Some Iraqi political parties are criticizing a U.S. decision to postpone until July a nation-building conference expected to choose an interim government for the country. Iraqi party leaders say the delay -- announced this week by U.S. civilian administrator L. Paul Bremer -- is a major setback. And they say that, if necessary, they will proceed with a conference of their own without U.S. approval.
Baghdad, 23 May 2003 (RFE/RL) -- Iraqi politicians jockeying for power in the country's future government are expressing anger at a U.S. decision to hold a nation-building conference to elect a transitional authority.
As recently as two weeks ago, the U.S. was promising to set up by what it called "the beginning of a nucleus of a temporary Iraqi government" by mid-May.
Now, however, the U.S. civilian administrator, L. Paul Bremer, says the conference is likely to be held only in July. He also said more work needed to be done to identify a "truly representative group" to rule Iraq properly -- an implication that the so-called "leadership council" of five Iraqi parties may see some changes in the near future.
Hamid al-Bayati is a spokesman for the Supreme Council for the Islamic Revolution in Iraq (SCIRI), an influential Shi'a group led by Ayatollah Muhammad Baqir al-Hakim that holds a seat on the council.
SCIRI has expressed concern that even if the U.S. creates an interim government, it will be largely powerless. Al-Bayati said a number of Iraqi political parties are prepared to convene a national assembly if the U.S. fails to act soon. "We believe that we should have an Iraqi government as soon as possible because the longer we [live without a government,] the more difficult the situation will be and the more complicated the situation will be," he said.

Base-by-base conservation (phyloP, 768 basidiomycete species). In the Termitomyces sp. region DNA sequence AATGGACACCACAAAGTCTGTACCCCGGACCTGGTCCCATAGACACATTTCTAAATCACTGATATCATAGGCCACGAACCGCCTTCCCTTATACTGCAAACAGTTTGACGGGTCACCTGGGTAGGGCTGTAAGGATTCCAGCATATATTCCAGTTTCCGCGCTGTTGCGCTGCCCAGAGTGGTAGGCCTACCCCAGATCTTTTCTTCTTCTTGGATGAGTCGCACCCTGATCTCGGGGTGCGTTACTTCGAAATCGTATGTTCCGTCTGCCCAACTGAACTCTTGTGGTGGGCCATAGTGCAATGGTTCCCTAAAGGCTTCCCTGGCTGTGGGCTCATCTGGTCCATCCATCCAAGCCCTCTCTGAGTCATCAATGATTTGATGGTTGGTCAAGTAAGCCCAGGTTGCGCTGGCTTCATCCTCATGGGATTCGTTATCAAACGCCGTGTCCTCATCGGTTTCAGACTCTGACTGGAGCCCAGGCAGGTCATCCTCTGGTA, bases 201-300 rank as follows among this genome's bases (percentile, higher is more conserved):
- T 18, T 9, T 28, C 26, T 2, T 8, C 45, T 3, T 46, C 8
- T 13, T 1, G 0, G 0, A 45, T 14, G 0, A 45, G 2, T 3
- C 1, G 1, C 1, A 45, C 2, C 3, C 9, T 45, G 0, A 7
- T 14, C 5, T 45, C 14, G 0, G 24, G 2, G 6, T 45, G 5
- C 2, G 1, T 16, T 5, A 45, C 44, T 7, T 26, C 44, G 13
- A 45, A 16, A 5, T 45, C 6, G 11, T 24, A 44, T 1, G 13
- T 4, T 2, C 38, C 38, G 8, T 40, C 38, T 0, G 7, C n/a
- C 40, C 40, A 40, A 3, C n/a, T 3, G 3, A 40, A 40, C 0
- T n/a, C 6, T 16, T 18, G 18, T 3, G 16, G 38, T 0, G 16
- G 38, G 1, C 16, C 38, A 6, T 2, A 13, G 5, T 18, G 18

Al-Bayati said until Iraq has a freely elected government the country will not be able to maintain law and order. The spokesman also says SCIRI will not take part in any interim government led by a U.S. official, and that sooner or later the Americans will have to agree to a compromise. Al-Bayati added, "We will go on rejecting any idea which will imply a less-than-independent Iraqi government."
The Iraqi National Congress, led by Ahmad Chalabi, has also criticized the delay. INC spokesman Entifadh Qanbar said the transitional government is a "priority" for the Iraqi people and that American decisions about the nation-building conference will "change nothing."
"It is not up to the Americans to postpone the process. This is, first, an Iraqi process, not an American process. We are an ally to the United States, we can be easy allies and we can be difficult allies," Qanbar said.
Qanbar added that Iraqi parties have already begun preparations for the conference, although it is unclear when it will be held. Even if it takes place in mid-July -- the timing the U.S. is suggesting -- it will be the Iraqis, and not the Americans, who decide, Qanbar said.
Not all parties claim the U.S. is procrastinating. Jalal Talabani's Patriotic Union of Kurdistan (PUK), one of the two groups controlling northern Iraq's Kurdish provinces since the end of the 1991 Gulf War, does not object to the American strategy.
PUK spokesman Muhammad Shuker said it makes no difference whether it takes a week or two months to form a civilian government. "Yes, we have no opposition to [Bremer's] step," he said. "How could you establish a government [now, with] thieves and killings, terrorists, the ex-Saddam [Hussein officials] still making problems for people?"
Shuker said much work remains until a truly democratic government can be established in Iraq, and that the Americans must play an integral part. The U.S. liberated Iraq, he said, and are responsible for its fate.